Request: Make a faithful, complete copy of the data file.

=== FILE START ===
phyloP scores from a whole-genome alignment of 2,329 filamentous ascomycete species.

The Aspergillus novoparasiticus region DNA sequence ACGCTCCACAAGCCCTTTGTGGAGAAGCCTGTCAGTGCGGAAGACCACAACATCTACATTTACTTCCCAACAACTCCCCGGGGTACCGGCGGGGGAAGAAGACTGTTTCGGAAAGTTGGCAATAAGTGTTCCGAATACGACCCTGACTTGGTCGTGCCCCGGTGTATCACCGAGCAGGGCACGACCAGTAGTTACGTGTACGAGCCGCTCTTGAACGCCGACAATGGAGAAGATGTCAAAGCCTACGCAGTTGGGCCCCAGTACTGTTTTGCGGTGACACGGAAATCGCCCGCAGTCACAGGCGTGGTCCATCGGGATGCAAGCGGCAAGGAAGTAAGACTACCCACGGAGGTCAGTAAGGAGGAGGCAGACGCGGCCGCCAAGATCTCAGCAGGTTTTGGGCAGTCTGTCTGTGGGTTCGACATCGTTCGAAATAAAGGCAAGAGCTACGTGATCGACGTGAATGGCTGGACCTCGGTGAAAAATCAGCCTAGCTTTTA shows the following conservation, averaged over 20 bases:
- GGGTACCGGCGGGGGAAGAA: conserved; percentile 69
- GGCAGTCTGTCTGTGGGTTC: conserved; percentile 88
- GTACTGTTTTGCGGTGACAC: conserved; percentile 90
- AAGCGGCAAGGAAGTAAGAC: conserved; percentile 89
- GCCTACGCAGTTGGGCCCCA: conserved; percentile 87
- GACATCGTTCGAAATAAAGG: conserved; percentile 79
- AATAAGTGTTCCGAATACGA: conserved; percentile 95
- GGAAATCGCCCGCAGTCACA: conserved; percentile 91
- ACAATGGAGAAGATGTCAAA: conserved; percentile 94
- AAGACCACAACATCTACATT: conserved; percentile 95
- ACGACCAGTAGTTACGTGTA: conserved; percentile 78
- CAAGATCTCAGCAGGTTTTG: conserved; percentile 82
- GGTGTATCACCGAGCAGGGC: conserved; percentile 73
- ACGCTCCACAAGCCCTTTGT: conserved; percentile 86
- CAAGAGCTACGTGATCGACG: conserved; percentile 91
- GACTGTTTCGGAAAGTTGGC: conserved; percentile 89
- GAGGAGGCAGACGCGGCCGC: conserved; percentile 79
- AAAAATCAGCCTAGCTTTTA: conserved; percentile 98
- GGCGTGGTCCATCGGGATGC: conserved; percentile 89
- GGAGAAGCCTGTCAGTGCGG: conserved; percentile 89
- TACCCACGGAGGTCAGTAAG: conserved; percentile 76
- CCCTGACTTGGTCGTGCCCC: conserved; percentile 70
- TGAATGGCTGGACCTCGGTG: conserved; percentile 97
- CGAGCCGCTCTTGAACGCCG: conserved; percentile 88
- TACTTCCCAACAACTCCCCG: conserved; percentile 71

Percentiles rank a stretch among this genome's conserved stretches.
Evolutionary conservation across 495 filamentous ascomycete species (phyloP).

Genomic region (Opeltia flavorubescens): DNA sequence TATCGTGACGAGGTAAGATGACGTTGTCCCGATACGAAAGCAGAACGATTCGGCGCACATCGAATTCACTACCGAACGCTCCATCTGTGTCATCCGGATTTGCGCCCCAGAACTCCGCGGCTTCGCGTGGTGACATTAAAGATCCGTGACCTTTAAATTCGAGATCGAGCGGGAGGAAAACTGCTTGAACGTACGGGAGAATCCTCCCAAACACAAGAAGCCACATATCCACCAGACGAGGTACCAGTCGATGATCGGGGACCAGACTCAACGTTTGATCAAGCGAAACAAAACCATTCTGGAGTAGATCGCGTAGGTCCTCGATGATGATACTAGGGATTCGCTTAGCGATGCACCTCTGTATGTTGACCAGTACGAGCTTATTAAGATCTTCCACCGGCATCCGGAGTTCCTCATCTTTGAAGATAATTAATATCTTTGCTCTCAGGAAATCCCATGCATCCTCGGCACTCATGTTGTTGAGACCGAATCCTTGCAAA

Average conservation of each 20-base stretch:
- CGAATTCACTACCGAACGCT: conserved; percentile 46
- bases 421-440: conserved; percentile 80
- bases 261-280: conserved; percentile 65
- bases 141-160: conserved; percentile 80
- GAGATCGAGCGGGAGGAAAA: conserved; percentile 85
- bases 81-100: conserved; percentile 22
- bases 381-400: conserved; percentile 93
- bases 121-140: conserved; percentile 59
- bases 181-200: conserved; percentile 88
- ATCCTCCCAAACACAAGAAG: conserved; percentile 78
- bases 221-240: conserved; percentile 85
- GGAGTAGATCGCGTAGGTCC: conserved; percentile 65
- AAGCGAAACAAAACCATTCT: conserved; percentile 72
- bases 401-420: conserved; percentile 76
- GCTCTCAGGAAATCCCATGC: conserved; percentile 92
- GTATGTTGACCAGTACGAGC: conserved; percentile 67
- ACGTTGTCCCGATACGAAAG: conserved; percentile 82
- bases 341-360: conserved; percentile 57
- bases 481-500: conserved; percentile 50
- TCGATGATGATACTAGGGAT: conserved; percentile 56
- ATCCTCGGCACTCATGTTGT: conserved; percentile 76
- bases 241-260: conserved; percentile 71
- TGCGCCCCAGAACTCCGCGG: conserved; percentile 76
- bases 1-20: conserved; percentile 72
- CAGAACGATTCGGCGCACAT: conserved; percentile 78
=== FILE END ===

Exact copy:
phyloP scores from a whole-genome alignment of 2,329 filamentous ascomycete species.

The Aspergillus novoparasiticus region DNA sequence ACGCTCCACAAGCCCTTTGTGGAGAAGCCTGTCAGTGCGGAAGACCACAACATCTACATTTACTTCCCAACAACTCCCCGGGGTACCGGCGGGGGAAGAAGACTGTTTCGGAAAGTTGGCAATAAGTGTTCCGAATACGACCCTGACTTGGTCGTGCCCCGGTGTATCACCGAGCAGGGCACGACCAGTAGTTACGTGTACGAGCCGCTCTTGAACGCCGACAATGGAGAAGATGTCAAAGCCTACGCAGTTGGGCCCCAGTACTGTTTTGCGGTGACACGGAAATCGCCCGCAGTCACAGGCGTGGTCCATCGGGATGCAAGCGGCAAGGAAGTAAGACTACCCACGGAGGTCAGTAAGGAGGAGGCAGACGCGGCCGCCAAGATCTCAGCAGGTTTTGGGCAGTCTGTCTGTGGGTTCGACATCGTTCGAAATAAAGGCAAGAGCTACGTGATCGACGTGAATGGCTGGACCTCGGTGAAAAATCAGCCTAGCTTTTA shows the following conservation, averaged over 20 bases:
- GGGTACCGGCGGGGGAAGAA: conserved; percentile 69
- GGCAGTCTGTCTGTGGGTTC: conserved; percentile 88
- GTACTGTTTTGCGGTGACAC: conserved; percentile 90
- AAGCGGCAAGGAAGTAAGAC: conserved; percentile 89
- GCCTACGCAGTTGGGCCCCA: conserved; percentile 87
- GACATCGTTCGAAATAAAGG: conserved; percentile 79
- AATAAGTGTTCCGAATACGA: conserved; percentile 95
- GGAAATCGCCCGCAGTCACA: conserved; percentile 91
- ACAATGGAGAAGATGTCAAA: conserved; percentile 94
- AAGACCACAACATCTACATT: conserved; percentile 95
- ACGACCAGTAGTTACGTGTA: conserved; percentile 78
- CAAGATCTCAGCAGGTTTTG: conserved; percentile 82
- GGTGTATCACCGAGCAGGGC: conserved; percentile 73
- ACGCTCCACAAGCCCTTTGT: conserved; percentile 86
- CAAGAGCTACGTGATCGACG: conserved; percentile 91
- GACTGTTTCGGAAAGTTGGC: conserved; percentile 89
- GAGGAGGCAGACGCGGCCGC: conserved; percentile 79
- AAAAATCAGCCTAGCTTTTA: conserved; percentile 98
- GGCGTGGTCCATCGGGATGC: conserved; percentile 89
- GGAGAAGCCTGTCAGTGCGG: conserved; percentile 89
- TACCCACGGAGGTCAGTAAG: conserved; percentile 76
- CCCTGACTTGGTCGTGCCCC: conserved; percentile 70
- TGAATGGCTGGACCTCGGTG: conserved; percentile 97
- CGAGCCGCTCTTGAACGCCG: conserved; percentile 88
- TACTTCCCAACAACTCCCCG: conserved; percentile 71

Percentiles rank a stretch among this genome's conserved stretches.
Evolutionary conservation across 495 filamentous ascomycete species (phyloP).

Genomic region (Opeltia flavorubescens): DNA sequence TATCGTGACGAGGTAAGATGACGTTGTCCCGATACGAAAGCAGAACGATTCGGCGCACATCGAATTCACTACCGAACGCTCCATCTGTGTCATCCGGATTTGCGCCCCAGAACTCCGCGGCTTCGCGTGGTGACATTAAAGATCCGTGACCTTTAAATTCGAGATCGAGCGGGAGGAAAACTGCTTGAACGTACGGGAGAATCCTCCCAAACACAAGAAGCCACATATCCACCAGACGAGGTACCAGTCGATGATCGGGGACCAGACTCAACGTTTGATCAAGCGAAACAAAACCATTCTGGAGTAGATCGCGTAGGTCCTCGATGATGATACTAGGGATTCGCTTAGCGATGCACCTCTGTATGTTGACCAGTACGAGCTTATTAAGATCTTCCACCGGCATCCGGAGTTCCTCATCTTTGAAGATAATTAATATCTTTGCTCTCAGGAAATCCCATGCATCCTCGGCACTCATGTTGTTGAGACCGAATCCTTGCAAA

Average conservation of each 20-base stretch:
- CGAATTCACTACCGAACGCT: conserved; percentile 46
- bases 421-440: conserved; percentile 80
- bases 261-280: conserved; percentile 65
- bases 141-160: conserved; percentile 80
- GAGATCGAGCGGGAGGAAAA: conserved; percentile 85
- bases 81-100: conserved; percentile 22
- bases 381-400: conserved; percentile 93
- bases 121-140: conserved; percentile 59
- bases 181-200: conserved; percentile 88
- ATCCTCCCAAACACAAGAAG: conserved; percentile 78
- bases 221-240: conserved; percentile 85
- GGAGTAGATCGCGTAGGTCC: conserved; percentile 65
- AAGCGAAACAAAACCATTCT: conserved; percentile 72
- bases 401-420: conserved; percentile 76
- GCTCTCAGGAAATCCCATGC: conserved; percentile 92
- GTATGTTGACCAGTACGAGC: conserved; percentile 67
- ACGTTGTCCCGATACGAAAG: conserved; percentile 82
- bases 341-360: conserved; percentile 57
- bases 481-500: conserved; percentile 50
- TCGATGATGATACTAGGGAT: conserved; percentile 56
- ATCCTCGGCACTCATGTTGT: conserved; percentile 76
- bases 241-260: conserved; percentile 71
- TGCGCCCCAGAACTCCGCGG: conserved; percentile 76
- bases 1-20: conserved; percentile 72
- CAGAACGATTCGGCGCACAT: conserved; percentile 78